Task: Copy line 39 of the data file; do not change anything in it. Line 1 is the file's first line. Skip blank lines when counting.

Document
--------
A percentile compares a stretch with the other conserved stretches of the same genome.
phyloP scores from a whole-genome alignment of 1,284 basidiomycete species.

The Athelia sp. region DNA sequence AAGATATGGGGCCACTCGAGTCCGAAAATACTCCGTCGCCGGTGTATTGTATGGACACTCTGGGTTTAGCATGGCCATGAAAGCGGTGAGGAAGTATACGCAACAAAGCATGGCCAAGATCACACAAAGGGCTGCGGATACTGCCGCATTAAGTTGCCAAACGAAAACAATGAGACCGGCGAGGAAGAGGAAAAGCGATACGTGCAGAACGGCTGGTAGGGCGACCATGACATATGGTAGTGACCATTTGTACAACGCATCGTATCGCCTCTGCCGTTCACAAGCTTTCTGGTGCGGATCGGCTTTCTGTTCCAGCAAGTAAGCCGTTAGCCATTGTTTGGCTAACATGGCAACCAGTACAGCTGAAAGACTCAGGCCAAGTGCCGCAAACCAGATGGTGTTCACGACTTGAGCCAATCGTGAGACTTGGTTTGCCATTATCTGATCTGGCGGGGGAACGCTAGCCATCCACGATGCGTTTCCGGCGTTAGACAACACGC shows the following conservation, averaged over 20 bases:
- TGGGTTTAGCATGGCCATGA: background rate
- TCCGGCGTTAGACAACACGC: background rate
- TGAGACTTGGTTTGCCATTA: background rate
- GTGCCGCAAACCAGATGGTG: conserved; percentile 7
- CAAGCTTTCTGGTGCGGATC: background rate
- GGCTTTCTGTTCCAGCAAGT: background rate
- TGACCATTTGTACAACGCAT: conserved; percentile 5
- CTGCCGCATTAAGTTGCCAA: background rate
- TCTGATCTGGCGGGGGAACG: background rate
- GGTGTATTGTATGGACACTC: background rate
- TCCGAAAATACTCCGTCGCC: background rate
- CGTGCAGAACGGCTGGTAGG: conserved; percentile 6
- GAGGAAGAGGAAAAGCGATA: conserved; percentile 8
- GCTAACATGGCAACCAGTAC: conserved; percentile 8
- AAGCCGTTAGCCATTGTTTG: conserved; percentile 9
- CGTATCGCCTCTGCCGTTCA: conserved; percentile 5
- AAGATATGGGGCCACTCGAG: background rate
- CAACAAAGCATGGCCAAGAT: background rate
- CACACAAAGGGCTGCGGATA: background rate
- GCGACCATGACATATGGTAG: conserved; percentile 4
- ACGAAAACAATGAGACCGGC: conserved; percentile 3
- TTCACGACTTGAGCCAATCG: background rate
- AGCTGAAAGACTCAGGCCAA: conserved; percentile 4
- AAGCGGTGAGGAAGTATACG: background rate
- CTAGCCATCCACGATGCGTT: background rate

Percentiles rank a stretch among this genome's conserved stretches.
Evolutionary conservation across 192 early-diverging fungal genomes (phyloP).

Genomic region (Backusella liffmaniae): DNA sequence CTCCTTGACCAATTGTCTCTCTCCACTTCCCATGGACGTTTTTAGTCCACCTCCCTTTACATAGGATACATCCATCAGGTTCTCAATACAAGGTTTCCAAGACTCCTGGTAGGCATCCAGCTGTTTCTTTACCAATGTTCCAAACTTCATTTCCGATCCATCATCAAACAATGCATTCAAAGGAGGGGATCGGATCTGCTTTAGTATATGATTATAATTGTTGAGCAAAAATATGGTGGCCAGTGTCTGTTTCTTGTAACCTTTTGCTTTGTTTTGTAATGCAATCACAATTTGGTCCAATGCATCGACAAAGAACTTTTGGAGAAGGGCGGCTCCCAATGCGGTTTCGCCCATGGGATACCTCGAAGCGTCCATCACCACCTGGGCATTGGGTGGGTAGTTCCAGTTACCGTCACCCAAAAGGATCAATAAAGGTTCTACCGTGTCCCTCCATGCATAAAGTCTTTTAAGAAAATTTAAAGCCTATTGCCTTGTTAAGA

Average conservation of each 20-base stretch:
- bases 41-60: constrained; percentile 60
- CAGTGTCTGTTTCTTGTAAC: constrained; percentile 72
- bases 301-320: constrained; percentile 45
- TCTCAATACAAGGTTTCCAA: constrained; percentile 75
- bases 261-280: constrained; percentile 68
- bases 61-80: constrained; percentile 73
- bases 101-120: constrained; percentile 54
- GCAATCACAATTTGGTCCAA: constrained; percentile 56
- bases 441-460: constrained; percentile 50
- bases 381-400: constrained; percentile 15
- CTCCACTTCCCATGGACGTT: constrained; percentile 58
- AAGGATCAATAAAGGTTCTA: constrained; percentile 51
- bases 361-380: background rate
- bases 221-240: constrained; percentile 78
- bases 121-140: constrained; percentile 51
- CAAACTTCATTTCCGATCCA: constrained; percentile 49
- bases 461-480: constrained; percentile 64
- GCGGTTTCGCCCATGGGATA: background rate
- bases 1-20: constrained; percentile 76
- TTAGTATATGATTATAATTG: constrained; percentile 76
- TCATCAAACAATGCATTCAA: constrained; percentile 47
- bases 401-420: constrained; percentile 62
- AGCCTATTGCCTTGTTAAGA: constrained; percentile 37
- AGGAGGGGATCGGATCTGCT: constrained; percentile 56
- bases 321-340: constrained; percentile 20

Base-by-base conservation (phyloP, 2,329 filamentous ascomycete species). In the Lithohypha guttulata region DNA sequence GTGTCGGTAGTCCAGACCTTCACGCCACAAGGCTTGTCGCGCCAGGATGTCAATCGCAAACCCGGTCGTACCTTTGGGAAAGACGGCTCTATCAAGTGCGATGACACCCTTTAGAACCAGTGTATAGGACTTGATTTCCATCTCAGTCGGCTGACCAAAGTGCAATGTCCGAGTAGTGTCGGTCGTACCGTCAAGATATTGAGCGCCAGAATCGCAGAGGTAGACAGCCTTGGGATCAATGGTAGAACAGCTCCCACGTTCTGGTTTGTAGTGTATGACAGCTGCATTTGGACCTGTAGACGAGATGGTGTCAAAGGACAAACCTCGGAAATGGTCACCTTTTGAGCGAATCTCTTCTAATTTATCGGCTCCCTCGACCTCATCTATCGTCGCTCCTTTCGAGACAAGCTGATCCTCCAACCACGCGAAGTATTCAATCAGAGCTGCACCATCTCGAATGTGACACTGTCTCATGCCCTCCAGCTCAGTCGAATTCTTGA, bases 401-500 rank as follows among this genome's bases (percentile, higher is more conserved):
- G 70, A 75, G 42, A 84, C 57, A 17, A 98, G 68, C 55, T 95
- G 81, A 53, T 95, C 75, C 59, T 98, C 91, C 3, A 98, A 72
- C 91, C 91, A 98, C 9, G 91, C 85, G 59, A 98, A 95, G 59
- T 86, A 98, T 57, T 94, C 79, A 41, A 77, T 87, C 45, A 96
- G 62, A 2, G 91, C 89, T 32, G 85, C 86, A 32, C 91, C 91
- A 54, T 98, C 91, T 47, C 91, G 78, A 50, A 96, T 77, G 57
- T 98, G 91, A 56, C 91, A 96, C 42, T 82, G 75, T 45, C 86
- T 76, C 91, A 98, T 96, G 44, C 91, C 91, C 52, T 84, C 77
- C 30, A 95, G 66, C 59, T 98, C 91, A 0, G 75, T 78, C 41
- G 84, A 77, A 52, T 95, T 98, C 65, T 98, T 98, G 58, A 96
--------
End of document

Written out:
- bases 101-120: constrained; percentile 54